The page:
Thursday, February 19, 2015

The Ambassadors

Television producer George Lerner’s debut novel The Ambassadors tells the turbulent story of a Mossad operative who in his determination to save the world loses his family. Traumatized by witnessing the Holocaust and other World War II experiences, Jacob Furman must also face a family tragedy, which proves to him that, even in America, Jews are not safe. He becomes an agent for the Mossad and spends his life traveling around the world trying rescue Jewish communities in crisis.

He marries a Shoah survivor, a brilliant anthropologist named Susanna, whom he leaves late in her pregnancy in order to go on a mission. She must bear her son alone. Later, when he travels with her to Ethiopia and abandons her in a dangerous situation, she decides to divorce him. Although he continues to live in the basement of their house, Jacob becomes more and more estranged from his son Shalom. His last mission takes him to Rwanda which is in the throes of a genocidal civil war. In the meantime, Shalom goes out of his way to disappoint both of his parents, abusing drugs, alcohol and women along the way.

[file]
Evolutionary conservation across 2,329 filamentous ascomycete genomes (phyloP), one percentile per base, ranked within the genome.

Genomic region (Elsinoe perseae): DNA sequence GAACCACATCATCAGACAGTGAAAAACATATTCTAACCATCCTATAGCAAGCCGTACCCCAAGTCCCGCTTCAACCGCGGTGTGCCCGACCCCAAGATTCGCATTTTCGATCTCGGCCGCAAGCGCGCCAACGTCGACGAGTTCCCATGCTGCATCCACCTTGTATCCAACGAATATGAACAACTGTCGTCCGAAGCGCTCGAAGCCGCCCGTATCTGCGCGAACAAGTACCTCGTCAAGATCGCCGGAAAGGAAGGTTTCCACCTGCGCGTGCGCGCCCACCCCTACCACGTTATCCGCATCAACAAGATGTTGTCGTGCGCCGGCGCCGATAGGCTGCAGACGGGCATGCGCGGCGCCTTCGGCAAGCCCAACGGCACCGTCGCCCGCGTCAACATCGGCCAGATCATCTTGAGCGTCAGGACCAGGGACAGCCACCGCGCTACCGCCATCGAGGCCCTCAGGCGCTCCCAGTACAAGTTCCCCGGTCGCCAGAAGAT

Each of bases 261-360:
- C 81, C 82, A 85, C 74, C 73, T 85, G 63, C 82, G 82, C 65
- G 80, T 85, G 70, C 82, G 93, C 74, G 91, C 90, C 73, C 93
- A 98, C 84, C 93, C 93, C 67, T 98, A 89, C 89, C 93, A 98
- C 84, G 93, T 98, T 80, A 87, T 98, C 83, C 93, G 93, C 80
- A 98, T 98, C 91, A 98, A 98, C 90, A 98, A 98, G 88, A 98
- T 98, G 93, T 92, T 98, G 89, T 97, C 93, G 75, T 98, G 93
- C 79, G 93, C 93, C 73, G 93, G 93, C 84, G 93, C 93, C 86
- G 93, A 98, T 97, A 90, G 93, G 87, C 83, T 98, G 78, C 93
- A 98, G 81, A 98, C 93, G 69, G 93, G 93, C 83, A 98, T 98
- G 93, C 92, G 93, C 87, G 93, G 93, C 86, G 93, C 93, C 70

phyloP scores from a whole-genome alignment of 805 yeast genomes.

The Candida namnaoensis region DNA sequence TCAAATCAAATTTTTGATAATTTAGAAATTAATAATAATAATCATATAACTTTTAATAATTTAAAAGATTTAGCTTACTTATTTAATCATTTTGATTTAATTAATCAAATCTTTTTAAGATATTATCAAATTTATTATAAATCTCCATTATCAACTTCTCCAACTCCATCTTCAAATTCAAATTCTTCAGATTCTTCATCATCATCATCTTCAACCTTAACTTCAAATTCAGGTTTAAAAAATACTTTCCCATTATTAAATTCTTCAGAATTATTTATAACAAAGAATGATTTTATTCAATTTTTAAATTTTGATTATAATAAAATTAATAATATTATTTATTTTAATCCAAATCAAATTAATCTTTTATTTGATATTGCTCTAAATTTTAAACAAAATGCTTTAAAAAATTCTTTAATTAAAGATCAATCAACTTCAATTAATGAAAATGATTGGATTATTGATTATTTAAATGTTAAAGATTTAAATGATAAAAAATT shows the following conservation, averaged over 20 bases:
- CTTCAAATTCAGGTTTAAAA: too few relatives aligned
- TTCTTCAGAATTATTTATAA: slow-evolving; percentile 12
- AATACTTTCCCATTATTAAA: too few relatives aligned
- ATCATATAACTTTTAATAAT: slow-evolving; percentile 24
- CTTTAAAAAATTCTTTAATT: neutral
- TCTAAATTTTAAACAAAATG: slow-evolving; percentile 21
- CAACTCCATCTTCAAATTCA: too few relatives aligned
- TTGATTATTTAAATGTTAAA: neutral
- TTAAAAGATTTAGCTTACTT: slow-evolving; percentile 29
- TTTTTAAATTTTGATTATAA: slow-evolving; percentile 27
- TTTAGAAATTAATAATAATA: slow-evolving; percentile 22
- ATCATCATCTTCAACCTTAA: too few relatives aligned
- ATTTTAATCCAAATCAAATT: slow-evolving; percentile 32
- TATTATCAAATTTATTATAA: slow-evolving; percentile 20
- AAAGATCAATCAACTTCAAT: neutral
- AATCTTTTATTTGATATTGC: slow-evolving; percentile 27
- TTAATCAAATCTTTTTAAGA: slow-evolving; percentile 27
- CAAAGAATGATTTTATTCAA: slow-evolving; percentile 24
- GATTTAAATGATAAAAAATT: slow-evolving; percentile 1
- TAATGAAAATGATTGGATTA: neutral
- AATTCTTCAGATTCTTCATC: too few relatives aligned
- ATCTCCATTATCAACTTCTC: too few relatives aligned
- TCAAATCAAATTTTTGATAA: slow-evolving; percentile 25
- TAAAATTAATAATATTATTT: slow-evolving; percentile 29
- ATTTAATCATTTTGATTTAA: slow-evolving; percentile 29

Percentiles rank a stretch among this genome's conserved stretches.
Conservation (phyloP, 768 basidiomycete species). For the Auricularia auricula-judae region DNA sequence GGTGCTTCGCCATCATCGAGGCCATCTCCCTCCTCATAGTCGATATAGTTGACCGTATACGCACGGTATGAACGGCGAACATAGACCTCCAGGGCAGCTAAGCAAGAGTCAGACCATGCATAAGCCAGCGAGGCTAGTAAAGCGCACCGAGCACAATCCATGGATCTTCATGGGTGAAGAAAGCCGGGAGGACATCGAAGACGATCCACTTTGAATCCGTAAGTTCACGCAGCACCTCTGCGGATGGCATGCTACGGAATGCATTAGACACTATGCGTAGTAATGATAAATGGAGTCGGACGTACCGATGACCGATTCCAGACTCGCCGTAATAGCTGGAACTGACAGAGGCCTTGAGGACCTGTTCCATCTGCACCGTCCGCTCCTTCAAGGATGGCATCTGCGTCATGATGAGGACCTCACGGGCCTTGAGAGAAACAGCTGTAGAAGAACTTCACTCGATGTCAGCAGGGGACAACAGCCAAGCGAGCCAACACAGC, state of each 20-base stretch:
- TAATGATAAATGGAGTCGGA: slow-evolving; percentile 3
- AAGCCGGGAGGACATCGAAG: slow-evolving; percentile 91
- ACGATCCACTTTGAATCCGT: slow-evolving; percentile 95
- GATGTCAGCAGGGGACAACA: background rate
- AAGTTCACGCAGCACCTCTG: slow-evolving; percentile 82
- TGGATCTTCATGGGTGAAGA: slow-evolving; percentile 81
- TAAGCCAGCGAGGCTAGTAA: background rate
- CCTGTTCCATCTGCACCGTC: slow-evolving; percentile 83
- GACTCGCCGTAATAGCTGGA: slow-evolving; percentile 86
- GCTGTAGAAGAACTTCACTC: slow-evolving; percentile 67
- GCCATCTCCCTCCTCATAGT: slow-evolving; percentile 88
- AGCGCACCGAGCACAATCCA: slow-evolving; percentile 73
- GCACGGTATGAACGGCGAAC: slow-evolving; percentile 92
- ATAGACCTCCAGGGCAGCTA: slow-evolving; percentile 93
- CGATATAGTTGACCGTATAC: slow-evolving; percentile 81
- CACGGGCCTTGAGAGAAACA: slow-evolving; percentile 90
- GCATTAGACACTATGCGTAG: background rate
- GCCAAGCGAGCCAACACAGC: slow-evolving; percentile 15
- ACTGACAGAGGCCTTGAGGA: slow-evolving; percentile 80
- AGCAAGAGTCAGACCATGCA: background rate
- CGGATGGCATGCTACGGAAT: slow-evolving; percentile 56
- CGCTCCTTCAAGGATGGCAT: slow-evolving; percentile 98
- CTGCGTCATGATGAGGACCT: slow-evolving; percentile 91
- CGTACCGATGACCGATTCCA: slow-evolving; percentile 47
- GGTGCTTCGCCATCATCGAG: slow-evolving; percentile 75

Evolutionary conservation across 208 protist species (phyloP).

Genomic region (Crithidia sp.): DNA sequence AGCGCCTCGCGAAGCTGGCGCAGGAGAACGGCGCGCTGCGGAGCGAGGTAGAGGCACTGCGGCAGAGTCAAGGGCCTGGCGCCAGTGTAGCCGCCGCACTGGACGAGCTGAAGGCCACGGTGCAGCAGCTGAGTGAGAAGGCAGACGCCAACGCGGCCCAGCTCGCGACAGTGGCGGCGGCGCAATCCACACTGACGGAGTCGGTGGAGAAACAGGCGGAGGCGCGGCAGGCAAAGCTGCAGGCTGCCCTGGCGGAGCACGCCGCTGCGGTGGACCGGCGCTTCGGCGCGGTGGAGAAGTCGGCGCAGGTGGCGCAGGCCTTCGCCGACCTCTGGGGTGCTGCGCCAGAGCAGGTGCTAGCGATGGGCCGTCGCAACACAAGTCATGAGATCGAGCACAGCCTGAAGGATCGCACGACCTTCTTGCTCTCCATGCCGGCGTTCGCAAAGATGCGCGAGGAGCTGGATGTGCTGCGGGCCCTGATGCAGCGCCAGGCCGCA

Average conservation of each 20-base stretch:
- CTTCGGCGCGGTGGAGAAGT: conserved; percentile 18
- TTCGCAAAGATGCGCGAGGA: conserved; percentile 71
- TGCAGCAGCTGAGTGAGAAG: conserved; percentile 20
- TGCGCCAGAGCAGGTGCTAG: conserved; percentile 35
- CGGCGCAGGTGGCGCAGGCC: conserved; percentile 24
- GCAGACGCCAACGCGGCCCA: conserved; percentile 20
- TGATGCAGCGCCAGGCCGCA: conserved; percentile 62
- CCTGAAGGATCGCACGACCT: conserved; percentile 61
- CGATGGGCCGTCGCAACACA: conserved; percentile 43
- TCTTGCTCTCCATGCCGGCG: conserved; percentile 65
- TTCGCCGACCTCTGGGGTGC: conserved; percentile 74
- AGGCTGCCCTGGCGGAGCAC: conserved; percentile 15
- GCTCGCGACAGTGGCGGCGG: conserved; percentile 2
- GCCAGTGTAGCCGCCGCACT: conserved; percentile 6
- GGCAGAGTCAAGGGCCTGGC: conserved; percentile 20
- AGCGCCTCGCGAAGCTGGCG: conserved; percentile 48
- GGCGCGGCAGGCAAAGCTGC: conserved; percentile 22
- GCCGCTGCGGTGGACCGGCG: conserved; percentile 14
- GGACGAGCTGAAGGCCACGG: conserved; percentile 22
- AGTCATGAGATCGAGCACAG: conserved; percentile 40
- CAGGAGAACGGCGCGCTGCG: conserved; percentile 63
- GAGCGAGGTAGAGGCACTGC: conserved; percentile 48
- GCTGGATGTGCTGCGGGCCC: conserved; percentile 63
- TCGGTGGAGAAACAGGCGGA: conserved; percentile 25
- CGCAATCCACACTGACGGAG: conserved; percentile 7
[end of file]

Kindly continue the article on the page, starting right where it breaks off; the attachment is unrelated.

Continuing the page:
The narrative is told from the point of view of all three characters, Jacob, Susanna, and Shalom, leading very different lives, until illness unites them at last. The novel is full of international intrigue as well as quiet human pathos and inner transformation.

(*NOTE: The Ambassadors was sent to me by the Historical Novel Society in exchange for my honest opinion.)

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